October Link Madness Continues: Comics, TV, Academia, and More

Got some more links to burn through today, and even more after this. And I still owe Z. a reply on why the “games as art” question is worth asking at all. And I’ve got half-finished posts lying around about video game genres and Nintendo’s “urban” clothing. I’ll address these in more, all in good time. For now, lots of links in no particular order.

Understanding Webcomics: Anne Thalheimer, a webcomics blogger, muses over what a “webcomic” really is, given that plenty of comics artists whose stuff exists online don’t consider themselves webcomics artists. (Link via Journalista.) As we’ve discussed here recently, there aren’t as many formal differences between web and print comics as some predicted, which makes this, as far as I can tell, a purely academic question. Seeing as how Wittgenstein couldn’t find a single, unifying definition for ‘game,’ I suspect that the webcomics community may not have much more luck in achieving its analogous goal. Still, these kinds of debates have a lot of practical use within the community of artists and enthusiasts, as discussing formal issues inspires innovation and potentially also outreach to broader audiences. (I wrote a paper about how this happened especially during the 1990s with regard to print comics and Scott McCloud’s definition of comics which I may finally get around to sending to a conference this week.)

The Other Nerdcore: Kotaku brings the Nerdcore Calendar to my attention. I assumed that this was nerdcore as in “hip-hop,” but no, it’s more like nerdcore as in “softcore,” and softcore as in “porn.” Last year’s calendar had a retro gaming theme, and this year’s has a superhero comics theme. Both feature trivia on selected dates, sort of saying, “what happened on this day in geekdom.” You can check out the calendar’s page at TotallyNerdcore.com, titled with “Welcome geeks, nerds, and dorks of all kinds!”—but be warned that it’s not safe for work.

Television Genre Hodgepodge: G4 is technically a cable channel about gaming, but it will be airing syndicated episodes of Lost. The rights will be shared with the SciFi Channel, a genre which Lost (probably?) belongs to. G4’s version, “Lost 2.0,” will have an online version and little “factoids,” which apparently attracted a younger audience when they did the same thing to Star Trek and Cops.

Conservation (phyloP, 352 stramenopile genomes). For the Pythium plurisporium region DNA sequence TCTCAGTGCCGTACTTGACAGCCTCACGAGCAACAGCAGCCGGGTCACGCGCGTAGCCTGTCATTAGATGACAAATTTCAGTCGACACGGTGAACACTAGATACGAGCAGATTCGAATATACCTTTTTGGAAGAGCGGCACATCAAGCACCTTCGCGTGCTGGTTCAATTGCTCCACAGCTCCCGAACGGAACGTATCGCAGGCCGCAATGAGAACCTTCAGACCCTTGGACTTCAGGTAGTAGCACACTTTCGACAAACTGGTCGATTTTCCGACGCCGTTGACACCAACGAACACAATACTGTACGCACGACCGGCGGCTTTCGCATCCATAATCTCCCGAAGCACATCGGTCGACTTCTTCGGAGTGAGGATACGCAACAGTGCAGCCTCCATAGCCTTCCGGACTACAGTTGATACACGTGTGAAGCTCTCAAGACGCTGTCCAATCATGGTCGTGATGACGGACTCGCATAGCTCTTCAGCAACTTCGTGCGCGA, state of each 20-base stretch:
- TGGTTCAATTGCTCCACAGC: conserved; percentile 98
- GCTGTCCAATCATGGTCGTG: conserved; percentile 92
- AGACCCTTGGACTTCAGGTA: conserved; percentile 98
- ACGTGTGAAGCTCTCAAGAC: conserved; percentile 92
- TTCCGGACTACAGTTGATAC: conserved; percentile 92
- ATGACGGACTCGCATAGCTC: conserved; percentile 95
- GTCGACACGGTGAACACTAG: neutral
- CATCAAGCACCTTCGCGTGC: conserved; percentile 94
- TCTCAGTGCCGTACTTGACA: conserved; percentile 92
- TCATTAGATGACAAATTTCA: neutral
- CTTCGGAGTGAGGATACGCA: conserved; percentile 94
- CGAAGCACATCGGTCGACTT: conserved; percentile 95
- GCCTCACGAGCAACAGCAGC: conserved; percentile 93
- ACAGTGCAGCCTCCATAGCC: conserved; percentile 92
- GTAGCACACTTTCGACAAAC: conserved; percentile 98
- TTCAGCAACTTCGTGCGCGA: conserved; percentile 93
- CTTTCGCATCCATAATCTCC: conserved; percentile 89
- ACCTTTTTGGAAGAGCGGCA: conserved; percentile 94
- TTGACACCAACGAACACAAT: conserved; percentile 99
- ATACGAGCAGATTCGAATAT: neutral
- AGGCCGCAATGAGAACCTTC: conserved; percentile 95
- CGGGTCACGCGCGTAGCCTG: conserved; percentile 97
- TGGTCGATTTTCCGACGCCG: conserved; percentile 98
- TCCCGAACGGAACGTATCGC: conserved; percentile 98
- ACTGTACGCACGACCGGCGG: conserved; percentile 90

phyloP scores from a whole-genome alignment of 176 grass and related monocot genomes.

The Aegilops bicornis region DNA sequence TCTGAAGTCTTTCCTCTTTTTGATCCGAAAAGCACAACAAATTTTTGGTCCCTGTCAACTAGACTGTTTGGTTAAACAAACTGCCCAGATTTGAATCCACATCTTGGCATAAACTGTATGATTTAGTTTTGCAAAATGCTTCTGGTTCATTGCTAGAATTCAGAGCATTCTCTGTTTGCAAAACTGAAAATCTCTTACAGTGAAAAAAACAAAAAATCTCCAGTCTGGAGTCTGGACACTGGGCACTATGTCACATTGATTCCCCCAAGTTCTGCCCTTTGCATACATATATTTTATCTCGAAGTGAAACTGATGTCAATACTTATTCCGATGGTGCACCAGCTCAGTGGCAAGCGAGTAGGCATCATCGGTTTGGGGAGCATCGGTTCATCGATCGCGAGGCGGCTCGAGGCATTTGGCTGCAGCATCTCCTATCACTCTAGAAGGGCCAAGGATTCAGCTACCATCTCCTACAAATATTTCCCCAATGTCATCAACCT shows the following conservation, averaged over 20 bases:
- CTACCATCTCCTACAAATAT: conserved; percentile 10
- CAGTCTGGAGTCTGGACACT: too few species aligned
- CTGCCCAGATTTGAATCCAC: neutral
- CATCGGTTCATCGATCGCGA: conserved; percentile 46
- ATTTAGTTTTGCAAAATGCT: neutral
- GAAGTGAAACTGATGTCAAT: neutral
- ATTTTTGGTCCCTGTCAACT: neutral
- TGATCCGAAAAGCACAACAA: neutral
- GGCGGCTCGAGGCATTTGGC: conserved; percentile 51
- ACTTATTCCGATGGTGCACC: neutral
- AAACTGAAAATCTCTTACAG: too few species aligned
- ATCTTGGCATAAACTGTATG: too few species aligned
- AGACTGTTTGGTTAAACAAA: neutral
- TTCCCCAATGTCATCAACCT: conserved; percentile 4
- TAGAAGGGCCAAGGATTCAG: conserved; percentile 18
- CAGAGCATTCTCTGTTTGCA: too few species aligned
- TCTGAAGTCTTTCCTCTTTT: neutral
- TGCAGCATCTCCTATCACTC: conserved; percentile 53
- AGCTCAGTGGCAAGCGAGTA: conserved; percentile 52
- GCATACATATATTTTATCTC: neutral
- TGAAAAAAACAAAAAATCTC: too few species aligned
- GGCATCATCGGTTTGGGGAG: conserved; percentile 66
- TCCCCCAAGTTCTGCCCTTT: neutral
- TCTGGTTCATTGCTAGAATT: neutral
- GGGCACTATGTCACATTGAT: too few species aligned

Tearing Down Science: Robert Lee Hotz reports for the Wall Street Journal on medical scholar John Ioannidis’s claim that most published research findings are wrong. According to the Dr. Ioannidis, “A new claim about a research finding is more likely to be false than true.” I really need to follow up on this to read the original article, as it seems pretty relevant to me for two reasons: one, from here it looks like his claims are general enough that some may look to apply them to social science research, including media effects research; and two, among many nerds, faith in science resembles something like a religious fundamentalist’s faith in scripture (a claim that is meant without offense but which members of both groups may get huffy about).

Blogging for Academics: My fellow Annenberger Deb points me to a post on blogging for academics. It all seems pretty obvious from my perspective, but sometimes I forget that not everyone quite understands how internet searches work, and not everyone quite understands how academic job hunting works. Long story short: Only use your full name for stuff that you don’t mind associated with your professional identity, and note well that many or most “First Person” columns at the Chronicle of Higher Education are pseudonymous for a reason. Oh, and as blogging software goes, I personally prefer WordPress to Blogger because I find it useful to categorize posts for ease of browsing and searching later, but Blogger is indeed simpler.

Hippies and UFOs: Andy Roberts describes hippie culture’s fascination with UFO imagery. (Link via Boing Boing.) I’m not sure how I want to elaborate on this, but it seemed worth mentioning here for two reasons: one, geek culture has been directly compared to hippie culture, so the shared sci-fi preoccupation is interesting; and two, because I was just chatting with someone the other day about how UFO abductions seem to have become passé since X-Files jumped the shark.

One thought on “October Link Madness Continues: Comics, TV, Academia, and More

  1. “his claims are general enough that some may look to apply them to social science research” Heck, I’ve been saying that for years 😉

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